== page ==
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Advice From a Real "Woman of NASA," for Kids Who Dream of Working in Science

The real Hamilton next to the code she wrote for the Apollo mission (L), and Lego’s interpretation of the iconic photo.

The real Hamilton next to the code she wrote for the Apollo mission (L), and Lego’s interpretation of the iconic photo. // NASA

If you don’t already have Lego’s new “Women of NASA” play set, you’d better hustle.

The toy became a massive seller in the 24 hours following its release on Nov. 1, briefly selling out on Amazon. Parents are falling over themselves, rightly so, to expose their girls—and boys—to inspiring role models in a field where women’s participation has been under-recognized, and women and girls’ participation under-encouraged.

The public has known the toy set was coming since March, when Lego announced that the concept, proposed by MIT News deputy editor Maia Weinstock, had risen above other submissions in Lego’s public solicitation of product ideas. It features four women: Mae Jemison and Sally Ride, both astronauts; Margaret Hamilton, software engineer; and the astronomer Nancy Grace Roman. Each figure stands in a tableau featuring their particular scientific focus.

Last year, Hamilton, who is best known for writing the code that brought Apollo 11 to the moon—and widely credited with coining the term “software engineering,” spoke to the science and tech website Futurism about her career in science. She shared some advice for girls who want to enter science, and for their parents. Some of what she said will challenge the current fashion of sending kids to highly focused summer camps or high schools, and the trend of early specialization that’s meant to make college kids more employable:

Regarding one’s education related to any field, I think it is important to bring together what I would call the necessary experiences for both a ‘streetwise and a formal education. From a streetwise perspective, the more jobs a kid has, and the more varied they are, during his or her youth, the better prepared one is for going out into the world. When considering the formal part of a kid’s education, learning subjects like English and other languages, history and STEM [science, technology, engineering and math including logic], including how to use computers…this is important in preparing for all parts of our modern society.

Software engineering related courses are important for all aspects of STEM including that of helping one to become more creative, a better problem solver—including being a good detective and how to understand the world in terms of a system of systems—to learn how to be analytical and objective, about abstraction, and how to think outside of the box. How to learn from your mistakes and turn that into a positive result can also be learned from software engineering related courses. I believe it is also important to learn (or be around) things like music, art, philosophy, linguistics, and math including logic; any of which could help improve one’s being an excellent programmer/problem solver/thinker and to have a more global perspective on things. The ultimate goal would be that of teaching one how to think (design).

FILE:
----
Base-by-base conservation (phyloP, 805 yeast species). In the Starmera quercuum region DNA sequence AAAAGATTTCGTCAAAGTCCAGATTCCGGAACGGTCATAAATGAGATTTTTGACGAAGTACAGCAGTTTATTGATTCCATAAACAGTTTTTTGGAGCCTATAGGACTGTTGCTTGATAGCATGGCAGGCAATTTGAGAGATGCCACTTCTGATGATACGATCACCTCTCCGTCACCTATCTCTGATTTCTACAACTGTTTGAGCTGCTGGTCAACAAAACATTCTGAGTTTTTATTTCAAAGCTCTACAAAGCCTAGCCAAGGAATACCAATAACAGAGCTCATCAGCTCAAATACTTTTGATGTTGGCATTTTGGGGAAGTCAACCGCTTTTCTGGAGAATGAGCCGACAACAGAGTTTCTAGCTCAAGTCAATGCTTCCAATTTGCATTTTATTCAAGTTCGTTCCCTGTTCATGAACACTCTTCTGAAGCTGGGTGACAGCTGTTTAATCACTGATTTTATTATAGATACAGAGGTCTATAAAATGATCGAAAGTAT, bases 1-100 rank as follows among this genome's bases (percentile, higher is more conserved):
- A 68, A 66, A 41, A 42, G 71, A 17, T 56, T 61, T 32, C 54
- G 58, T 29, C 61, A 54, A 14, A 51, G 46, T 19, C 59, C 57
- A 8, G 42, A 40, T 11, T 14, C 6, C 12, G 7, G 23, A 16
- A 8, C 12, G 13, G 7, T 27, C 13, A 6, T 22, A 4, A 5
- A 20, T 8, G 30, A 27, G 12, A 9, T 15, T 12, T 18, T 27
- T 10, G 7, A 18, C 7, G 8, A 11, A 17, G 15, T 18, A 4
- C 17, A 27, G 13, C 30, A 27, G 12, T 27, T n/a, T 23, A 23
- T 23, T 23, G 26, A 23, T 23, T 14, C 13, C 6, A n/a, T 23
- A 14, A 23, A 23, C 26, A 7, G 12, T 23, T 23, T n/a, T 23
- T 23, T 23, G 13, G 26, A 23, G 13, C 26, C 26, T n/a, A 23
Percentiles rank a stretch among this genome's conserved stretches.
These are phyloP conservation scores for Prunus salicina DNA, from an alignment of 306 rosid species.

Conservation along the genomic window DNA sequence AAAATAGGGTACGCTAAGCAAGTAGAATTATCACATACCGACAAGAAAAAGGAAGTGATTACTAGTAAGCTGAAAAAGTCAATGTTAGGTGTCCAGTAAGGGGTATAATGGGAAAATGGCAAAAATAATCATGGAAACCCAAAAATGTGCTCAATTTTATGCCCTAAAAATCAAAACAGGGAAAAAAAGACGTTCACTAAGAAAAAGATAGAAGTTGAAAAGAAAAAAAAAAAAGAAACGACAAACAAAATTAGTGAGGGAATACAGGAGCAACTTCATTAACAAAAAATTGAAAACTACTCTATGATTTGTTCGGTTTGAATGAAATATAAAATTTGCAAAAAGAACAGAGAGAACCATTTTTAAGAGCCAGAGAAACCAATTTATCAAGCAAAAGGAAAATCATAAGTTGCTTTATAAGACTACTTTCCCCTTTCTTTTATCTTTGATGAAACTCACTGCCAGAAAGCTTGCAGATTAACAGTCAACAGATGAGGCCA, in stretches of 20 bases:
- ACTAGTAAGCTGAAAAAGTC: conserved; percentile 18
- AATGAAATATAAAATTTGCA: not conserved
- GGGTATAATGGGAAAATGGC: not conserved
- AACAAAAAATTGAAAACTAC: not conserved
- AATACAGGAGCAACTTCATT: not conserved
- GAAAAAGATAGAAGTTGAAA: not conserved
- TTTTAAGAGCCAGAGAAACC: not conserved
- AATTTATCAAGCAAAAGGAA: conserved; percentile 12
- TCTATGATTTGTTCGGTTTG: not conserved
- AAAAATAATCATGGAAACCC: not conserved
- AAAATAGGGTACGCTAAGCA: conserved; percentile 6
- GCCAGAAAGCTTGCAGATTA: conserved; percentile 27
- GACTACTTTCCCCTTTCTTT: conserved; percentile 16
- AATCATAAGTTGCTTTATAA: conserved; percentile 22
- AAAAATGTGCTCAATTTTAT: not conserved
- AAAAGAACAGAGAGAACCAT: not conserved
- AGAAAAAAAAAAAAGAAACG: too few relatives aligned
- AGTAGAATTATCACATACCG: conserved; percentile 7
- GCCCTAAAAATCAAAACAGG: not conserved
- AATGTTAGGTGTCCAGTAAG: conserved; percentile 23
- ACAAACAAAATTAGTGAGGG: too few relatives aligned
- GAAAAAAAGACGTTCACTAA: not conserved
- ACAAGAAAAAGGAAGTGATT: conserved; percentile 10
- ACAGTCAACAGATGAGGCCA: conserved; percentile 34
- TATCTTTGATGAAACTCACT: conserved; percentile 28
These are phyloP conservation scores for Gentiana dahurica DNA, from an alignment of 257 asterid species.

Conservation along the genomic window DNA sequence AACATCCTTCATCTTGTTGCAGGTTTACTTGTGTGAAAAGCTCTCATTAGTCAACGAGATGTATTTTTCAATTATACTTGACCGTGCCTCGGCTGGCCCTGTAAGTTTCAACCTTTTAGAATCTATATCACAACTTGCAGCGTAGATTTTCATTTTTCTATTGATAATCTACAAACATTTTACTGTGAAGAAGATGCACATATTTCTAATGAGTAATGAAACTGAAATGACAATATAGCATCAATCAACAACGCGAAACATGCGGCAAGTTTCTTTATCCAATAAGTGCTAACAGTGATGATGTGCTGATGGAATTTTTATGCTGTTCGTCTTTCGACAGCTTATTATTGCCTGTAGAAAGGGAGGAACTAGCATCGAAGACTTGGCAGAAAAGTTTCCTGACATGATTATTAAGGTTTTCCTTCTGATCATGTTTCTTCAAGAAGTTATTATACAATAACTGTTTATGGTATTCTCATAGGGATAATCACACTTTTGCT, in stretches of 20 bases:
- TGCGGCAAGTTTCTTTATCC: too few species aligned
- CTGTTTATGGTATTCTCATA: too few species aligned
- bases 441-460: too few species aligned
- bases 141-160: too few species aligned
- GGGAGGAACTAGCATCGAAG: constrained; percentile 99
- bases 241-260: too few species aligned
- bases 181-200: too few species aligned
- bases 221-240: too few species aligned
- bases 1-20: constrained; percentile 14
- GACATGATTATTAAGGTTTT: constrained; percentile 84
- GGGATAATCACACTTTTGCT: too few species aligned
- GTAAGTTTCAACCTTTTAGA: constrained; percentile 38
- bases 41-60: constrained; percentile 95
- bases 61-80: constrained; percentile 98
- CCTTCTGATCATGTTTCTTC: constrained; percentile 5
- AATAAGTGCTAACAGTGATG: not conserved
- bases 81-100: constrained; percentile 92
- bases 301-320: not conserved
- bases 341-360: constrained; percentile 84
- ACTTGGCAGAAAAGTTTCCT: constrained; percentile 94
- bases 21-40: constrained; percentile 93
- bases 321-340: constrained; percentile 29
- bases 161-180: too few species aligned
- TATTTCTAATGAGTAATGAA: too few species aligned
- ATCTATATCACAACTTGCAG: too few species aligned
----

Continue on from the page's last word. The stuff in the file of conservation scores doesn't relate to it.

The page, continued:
Beyond education, Hamilton also talked more broadly about not letting fear stop her from learning or trying something new.

One should not be afraid to say ‘I don’t know’ or ‘I don’t understand,’ or to ask ‘dumb’ questions, since no question is a dumb question. To continue even when things appear to be impossible, even when the so called experts say it is impossible; to stand alone or to be different; and not to be afraid to be wrong or to make and admit mistakes, for only those who dare to fail greatly can ever achieve greatly.

From anyone else, it might sound trite, but not from Hamilton, who was awarded the Presidential Medal of Freedom in 2016, when she was 80. At the time, then-president Barack Obama said that Hamilton “symbolizes that generation of unsung women who helped send humankind into space,” and that “her example speaks of the American spirit of discovery that exists in every little girl and little boy who know that somehow to look beyond the heavens is to look deep within ourselves and to figure out just what is possible.”

By Lila MacLellan Quartz November 3, 2017

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